Places,  Ramblings

Every Single Place I Roam

We went camping again. I didn’t take any videos this time because it’s not something I’m fond of doing, but also, I find myself living in the moment these days, not worrying about being able to see pictures of the moments later. Mostly…

This time we went hiking by the reservoir in this picture:


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It didn’t look like that this year. The water was full of an odd spongy algae that was fresh and green on the rocky bottom and a drying brown on top, like a mushroom meringue. I didn’t take pictures of it this time. I also didn’t take pictures of the random DIY toilet we found near a campsite there. I should have. That’s something I’d like to not forget.

We encountered a herd of someone’s horses out and about. Of course, we stopped to say hello. There were babies. How could you not stop to say hello to the puppy horses? It turns out puppy horses are not as excited to see your giant truck as you hope they’ll be. However, the mother horses were just fine with moseying over to say, “Hey,” and have a bite.

I did take a picture of that.

Our truck, Mortimer, was bitten by a horse. I can’t stop laughing about it. I don’t think Brian was as amused, but what are you going to do? You can’t undo it, so you may as well laugh about it.

I also took a picture of the hobbit hole that’s back by the reservoir. It’s used to house empty Gatorade bottles, leaves of bygone autumns, and spiders. There is an old light switch box hanging on the one side, so at some point it had electricity.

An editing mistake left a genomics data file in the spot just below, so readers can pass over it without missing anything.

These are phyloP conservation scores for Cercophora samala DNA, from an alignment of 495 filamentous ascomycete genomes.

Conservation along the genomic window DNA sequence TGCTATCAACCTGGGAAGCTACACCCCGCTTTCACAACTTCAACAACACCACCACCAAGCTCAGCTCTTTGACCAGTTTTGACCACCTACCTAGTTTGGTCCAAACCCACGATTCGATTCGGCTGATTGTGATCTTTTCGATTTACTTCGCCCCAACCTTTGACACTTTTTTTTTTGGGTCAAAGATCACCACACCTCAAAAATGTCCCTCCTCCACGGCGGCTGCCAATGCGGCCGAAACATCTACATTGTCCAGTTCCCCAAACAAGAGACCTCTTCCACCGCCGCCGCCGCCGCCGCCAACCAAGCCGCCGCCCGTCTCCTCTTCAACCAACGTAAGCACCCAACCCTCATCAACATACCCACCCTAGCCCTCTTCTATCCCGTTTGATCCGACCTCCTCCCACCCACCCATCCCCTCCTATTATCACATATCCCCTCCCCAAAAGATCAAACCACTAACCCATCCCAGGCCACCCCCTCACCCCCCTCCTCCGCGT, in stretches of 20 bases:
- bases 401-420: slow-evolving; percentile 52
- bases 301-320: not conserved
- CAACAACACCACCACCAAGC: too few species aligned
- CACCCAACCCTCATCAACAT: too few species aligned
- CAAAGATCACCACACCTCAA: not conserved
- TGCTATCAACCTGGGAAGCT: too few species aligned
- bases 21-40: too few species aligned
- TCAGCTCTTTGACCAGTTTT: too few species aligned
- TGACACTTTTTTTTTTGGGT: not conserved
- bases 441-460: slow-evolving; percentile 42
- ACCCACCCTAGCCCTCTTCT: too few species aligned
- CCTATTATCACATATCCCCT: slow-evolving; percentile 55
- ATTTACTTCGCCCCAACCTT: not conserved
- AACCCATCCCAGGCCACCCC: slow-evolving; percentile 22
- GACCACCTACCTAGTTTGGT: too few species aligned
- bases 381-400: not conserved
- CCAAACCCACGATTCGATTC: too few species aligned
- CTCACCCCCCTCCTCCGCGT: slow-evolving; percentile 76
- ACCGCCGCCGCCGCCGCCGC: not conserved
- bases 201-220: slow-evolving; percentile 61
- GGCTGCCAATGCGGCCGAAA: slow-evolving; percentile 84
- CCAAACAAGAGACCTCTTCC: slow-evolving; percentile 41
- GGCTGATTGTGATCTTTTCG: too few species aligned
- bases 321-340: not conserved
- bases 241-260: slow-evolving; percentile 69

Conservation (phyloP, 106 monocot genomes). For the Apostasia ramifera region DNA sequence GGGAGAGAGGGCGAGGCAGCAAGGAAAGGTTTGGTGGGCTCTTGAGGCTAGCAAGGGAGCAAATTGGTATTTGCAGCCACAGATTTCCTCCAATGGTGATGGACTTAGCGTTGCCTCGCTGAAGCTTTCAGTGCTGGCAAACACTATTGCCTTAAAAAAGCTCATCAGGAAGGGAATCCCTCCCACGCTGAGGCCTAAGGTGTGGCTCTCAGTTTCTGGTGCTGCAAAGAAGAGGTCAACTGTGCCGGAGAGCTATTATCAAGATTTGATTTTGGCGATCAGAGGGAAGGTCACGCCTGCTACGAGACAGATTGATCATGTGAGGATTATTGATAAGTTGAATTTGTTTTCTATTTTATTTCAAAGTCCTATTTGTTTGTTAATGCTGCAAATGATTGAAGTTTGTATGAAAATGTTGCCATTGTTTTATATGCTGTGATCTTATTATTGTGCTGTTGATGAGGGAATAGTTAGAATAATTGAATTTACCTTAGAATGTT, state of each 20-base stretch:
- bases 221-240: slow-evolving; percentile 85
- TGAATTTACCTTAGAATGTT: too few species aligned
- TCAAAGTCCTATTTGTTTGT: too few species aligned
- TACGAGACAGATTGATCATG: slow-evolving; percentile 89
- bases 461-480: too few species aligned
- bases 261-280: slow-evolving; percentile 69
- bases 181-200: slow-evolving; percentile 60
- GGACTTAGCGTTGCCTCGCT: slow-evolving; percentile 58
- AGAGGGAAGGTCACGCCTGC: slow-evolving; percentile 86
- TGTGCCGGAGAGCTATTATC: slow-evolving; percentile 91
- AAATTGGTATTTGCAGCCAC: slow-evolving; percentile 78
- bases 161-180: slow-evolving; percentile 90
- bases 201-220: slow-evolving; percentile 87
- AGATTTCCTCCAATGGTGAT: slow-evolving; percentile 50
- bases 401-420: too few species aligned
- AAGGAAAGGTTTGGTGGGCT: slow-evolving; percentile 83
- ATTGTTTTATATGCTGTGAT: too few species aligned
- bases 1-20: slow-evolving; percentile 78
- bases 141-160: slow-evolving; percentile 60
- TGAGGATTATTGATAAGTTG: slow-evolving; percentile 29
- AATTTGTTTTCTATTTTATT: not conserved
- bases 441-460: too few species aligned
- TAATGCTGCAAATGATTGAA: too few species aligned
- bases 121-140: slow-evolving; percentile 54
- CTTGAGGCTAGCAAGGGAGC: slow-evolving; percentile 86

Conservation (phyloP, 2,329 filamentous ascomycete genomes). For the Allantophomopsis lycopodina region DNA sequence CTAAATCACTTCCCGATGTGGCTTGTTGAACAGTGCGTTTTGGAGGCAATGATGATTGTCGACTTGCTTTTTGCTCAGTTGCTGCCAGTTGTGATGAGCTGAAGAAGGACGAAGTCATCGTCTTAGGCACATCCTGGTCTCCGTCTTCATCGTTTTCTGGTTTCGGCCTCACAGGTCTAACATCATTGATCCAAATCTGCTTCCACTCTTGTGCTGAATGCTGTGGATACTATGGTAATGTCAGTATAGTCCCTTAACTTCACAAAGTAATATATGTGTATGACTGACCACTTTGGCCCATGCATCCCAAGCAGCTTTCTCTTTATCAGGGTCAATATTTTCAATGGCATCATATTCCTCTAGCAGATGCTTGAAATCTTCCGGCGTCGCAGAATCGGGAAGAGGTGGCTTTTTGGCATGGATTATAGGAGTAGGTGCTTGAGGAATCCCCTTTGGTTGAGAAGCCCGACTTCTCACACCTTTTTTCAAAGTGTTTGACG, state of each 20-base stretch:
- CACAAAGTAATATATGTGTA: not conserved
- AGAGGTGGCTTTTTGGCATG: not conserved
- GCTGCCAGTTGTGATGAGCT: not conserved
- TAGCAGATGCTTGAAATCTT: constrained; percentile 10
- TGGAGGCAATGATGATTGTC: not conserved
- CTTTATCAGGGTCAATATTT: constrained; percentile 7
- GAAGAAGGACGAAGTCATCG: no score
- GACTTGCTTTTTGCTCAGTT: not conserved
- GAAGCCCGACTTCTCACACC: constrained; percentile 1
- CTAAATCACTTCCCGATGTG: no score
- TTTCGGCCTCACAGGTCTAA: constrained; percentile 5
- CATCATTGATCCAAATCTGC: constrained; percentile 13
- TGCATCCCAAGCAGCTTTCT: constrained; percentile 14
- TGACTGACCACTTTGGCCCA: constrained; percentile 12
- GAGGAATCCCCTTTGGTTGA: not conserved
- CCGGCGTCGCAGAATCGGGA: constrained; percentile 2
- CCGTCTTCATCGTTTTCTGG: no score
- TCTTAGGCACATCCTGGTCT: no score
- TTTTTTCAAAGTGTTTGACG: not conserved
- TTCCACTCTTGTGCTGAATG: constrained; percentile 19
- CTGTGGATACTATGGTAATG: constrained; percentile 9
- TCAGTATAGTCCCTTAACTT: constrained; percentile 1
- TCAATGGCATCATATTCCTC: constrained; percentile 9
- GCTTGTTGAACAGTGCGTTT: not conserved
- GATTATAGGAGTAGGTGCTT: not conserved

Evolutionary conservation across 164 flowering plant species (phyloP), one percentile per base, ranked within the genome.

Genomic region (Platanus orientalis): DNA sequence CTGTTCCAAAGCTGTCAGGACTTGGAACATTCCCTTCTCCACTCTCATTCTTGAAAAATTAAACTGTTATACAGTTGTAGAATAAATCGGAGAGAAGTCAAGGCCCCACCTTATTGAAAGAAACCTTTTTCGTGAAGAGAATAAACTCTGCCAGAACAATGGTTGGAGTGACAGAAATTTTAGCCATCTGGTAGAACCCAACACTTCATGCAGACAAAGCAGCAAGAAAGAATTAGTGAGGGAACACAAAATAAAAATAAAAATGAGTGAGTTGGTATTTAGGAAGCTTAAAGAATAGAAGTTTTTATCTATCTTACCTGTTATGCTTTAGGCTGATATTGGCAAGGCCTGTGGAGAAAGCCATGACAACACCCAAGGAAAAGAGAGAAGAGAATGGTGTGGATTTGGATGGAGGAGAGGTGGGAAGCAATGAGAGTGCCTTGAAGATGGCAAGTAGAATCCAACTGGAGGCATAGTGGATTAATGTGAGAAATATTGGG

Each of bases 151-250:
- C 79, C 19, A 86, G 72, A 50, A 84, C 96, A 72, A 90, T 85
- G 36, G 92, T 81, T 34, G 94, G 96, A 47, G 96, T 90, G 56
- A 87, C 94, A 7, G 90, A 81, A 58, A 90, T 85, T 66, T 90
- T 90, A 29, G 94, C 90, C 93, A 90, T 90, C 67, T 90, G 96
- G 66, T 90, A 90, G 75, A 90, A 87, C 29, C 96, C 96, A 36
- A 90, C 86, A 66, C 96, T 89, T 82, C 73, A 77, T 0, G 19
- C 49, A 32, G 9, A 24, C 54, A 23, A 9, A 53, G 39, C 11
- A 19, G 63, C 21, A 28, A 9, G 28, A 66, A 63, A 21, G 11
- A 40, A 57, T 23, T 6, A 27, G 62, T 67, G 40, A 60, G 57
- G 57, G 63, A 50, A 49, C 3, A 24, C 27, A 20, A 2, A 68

I’m going to imagine a little old man named Gilroy lived there with his flock of sheep in the nearby pasture with the rickety fence. He likely had a single bed with one lonely ecru pillow, stuffed with the leaves of the cottonwood tree out front. Along one shelf-lined wall, where the Gatorade bottles now stand, he probably kept pickled eggs and jars of mutton stew. The two vents on the roof are tied to a large pipe that goes down to the floor inside. There is where his potbelly wood stove likely sat, keeping him and his dog Boxty warm through the brutal Wyoming winters. It looks like Gilroy has been gone for some time now. His door is laying off to the side, semi-buried in the earth.

There were a few scraps of cloth nearby. They could have been all that remains of Gilroy, coyotes and bears having stolen away his bones. They could have been leftover tent canvas from whoever left the Gatorade bottles. We may never know.

Title From:
by Whiskey Myers